Optogenetics: New techniques could restore our memories

Optogenetics: New techniques could restore our memories

Optogenetics could help many Alzheimer's patients in the future
Wouldn't it be wonderful if we could restore forgotten memories? It would be extremely important for people with Alzheimer's disease to regain their thoughts and memories. Scientists have now discovered a way to stimulate nerve cells, which then grow new connections in our brain.

One of the effects of Alzheimer's is that the sick forget their memories, which makes it increasingly difficult for them to cope with the activities of everyday life. An increasing deterioration in cognitive performance can often be observed in those affected. Massachusetts Institute of Technology (MIT) researchers have now found in an investigation that there is a way to restore lost memories. The doctors published the results of their study in the journal "Nature".

Optogenetic treatment helped neurons grow
Scientists have now managed to restore lost memories. The technique has so far only been used successfully in mice. The new findings may make it possible to reverse memory loss in the early stages of the disease, the doctors explain. The experts used a technique called optogenetics, which uses light to activate cells that are labeled with a special light-sensitive protein.

The new method was tested on mice with symptoms similar to Alzheimer's. They quickly forgot the experience of receiving a slight electric shock on their feet. After highlighted cells in the brain were stimulated with light, their memory returned and they showed an anxiety response when placed in the chamber where they received an electric shock an hour earlier, the doctors say. The optogenetic treatment helped the neurons to grow again and form small buds, which are also called dendritic thorns. These then form synaptic connections with other cells, the experts add.

Nobel laureates led the new study
The researchers' research specifically concerned the previously identified memory cells in the hippocampus region of the brain. The results prove that lost memories are still saved, the doctors explain. The only question is how to reactivate these memories, says lead author Professor Susumu Tonegawa of the Massachusetts Institute of Technology. The well-known researcher received the Nobel Prize in Physiology or Medicine in 1987. Two different strains of mice have been genetically engineered to cause the animals to develop Alzheimer's symptoms. There was also a control group of healthy animals.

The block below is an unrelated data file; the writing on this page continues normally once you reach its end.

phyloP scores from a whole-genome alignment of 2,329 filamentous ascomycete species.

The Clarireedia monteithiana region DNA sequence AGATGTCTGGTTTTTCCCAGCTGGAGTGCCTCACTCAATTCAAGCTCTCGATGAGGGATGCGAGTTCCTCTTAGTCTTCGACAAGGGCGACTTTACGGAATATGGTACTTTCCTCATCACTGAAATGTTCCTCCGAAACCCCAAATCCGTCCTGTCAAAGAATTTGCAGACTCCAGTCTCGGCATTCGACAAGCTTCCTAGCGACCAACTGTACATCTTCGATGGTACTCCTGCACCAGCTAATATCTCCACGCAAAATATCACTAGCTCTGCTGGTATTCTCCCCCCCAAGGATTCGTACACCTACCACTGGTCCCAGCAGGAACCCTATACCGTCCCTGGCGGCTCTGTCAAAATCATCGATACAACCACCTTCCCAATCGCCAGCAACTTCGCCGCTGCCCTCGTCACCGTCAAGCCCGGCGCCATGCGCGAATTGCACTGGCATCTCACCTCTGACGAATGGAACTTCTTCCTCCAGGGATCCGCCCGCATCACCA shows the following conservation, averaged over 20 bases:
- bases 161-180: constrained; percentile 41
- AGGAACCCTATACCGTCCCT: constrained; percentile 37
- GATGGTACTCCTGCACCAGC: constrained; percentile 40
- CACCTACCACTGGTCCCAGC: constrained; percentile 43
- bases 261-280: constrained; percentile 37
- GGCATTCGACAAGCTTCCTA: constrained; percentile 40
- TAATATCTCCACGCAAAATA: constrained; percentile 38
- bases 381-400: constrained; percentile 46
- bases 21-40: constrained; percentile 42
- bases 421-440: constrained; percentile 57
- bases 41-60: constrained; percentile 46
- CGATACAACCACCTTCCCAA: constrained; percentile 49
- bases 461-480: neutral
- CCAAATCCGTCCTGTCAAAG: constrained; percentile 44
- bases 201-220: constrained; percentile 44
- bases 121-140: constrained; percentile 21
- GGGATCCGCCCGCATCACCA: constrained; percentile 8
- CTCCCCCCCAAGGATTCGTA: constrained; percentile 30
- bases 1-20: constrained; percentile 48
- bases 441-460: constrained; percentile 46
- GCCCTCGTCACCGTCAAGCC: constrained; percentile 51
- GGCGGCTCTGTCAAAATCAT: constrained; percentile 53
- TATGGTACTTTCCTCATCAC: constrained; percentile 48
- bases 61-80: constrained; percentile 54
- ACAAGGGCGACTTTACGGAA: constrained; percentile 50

Results may lead to new Alzheimer's treatment in the future
The longer-term activation of "lost" memories was triggered by the stimulation of new connections between the hippocampus and brain regions of the entorhinal cortex, doctors say. It is possible that in the future some technologies could be developed to activate or deactivate cells in our brain, such as the hippocampus or the entorhin cortex, explains Prof. Tonegawa. The basic research of the study provides information about the alignment of cell populations, which is very important for future applications and technologies. As a result, Alzheimer's treatment could be within reach, the experts say. One of the most important questions in understanding memory loss in Alzheimer's is that we don't know exactly whether people with Alzheimer's have problems storing memories or cannot remember stored knowledge, the scientists explain.

The new research concerns processes and problems that lead to memory loss in the earliest stages of Alzheimer's disease. The results suggest that recalling stored knowledge is the problem, experts say. However, there is still a long way to go to understand whether it is possible for people to restore lost memories, the experts add. (as)

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